With Goff’s help, Makie was able to enroll at VCSU, a small NAIA school which has 249 member institutions spread out across North America. Makie was the backup quarterback in 2000, and was “in his glory” due to the amount of football-specific training that occurred down south.

“I traveled with the team and got to experience university football the way it is in America. And it’s true, I found out very quickly that it’s like a religion. I probably went maybe five days that year without throwing a football. There was always something to do with weights, with practice, with film, with throwing extra routes. It was just nonstop every day.”

Admittedly, Makie didn’t take school as seriously as he should have. The team also redshirted another quarterback that year that they were prepping to become the starter in 2001. With all of this combined, he saw the writing on the wall and chose to depart.

“At the end of the day I was just like okay, I’m not doing well in school, it’s the second semester. About one month left of school I made my decision to go home and play junior football. It was a mixture between I don’t think I was ready for university life, and I just didn’t put in the amount of work that was needed for university.”

Junior football success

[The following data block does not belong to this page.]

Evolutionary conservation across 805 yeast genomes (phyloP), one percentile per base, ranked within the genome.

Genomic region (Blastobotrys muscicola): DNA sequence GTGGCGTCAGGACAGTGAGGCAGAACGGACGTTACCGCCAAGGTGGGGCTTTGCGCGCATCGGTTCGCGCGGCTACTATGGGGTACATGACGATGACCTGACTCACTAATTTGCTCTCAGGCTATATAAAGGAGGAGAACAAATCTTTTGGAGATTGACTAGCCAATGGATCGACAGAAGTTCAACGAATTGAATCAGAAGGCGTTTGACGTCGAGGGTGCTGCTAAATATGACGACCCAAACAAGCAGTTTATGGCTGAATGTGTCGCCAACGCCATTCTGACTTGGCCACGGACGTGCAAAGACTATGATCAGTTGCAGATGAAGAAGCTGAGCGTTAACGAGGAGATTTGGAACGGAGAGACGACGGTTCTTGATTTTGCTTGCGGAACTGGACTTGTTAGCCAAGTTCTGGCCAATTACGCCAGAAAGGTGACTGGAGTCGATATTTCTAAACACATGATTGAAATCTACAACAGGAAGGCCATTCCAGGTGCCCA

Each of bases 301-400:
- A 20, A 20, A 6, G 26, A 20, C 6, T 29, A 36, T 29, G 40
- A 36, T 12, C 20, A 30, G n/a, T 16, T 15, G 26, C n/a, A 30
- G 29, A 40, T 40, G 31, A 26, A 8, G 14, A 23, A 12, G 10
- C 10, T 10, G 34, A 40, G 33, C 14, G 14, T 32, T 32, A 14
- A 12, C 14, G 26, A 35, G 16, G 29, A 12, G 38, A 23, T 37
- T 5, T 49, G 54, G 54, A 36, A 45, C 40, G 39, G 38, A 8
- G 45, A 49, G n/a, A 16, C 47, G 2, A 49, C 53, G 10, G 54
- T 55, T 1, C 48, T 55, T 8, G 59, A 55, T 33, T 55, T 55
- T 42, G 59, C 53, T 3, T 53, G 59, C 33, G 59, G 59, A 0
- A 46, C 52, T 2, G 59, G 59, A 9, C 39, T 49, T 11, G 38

Makie’s return home also marked a reunion with Goff, who brought him into the Regina (originally called Prairie) Thunder program. The Rams had moved up to the university ranks the year before, and joining them was quarterback Mark Anderson. Makie duked it out with Stefan Endsin – now the offensive coordinator for the club – winning the battle for the number one spot, a position he manned for the next three seasons.

Alongside head coach Randy Shaw, Makie lit up the Canadian Junior Football League. In 2002, he was the MVP of the Prairie Football Conference as the Thunder went 6-2. Shaw was also named the CJFL Coach of the Year that season after guiding a third-year program to new heights.

At the conclusion of the 2002 season, the Rams recruited Makie, which should come as no surprise. Typically, the top end players coming out of Saskatchewan and Regina – especially at the quarterback position – would choose to stay loyal to their province and commit to either the U of S or R.

The man with a cannon for an arm held off that year, as Shaw wanted him to come back for one last season in an attempt to make a run for a national championship. In a tragic turn of events, the team didn’t do as well as expected and for whatever reason, Regina wasn’t calling.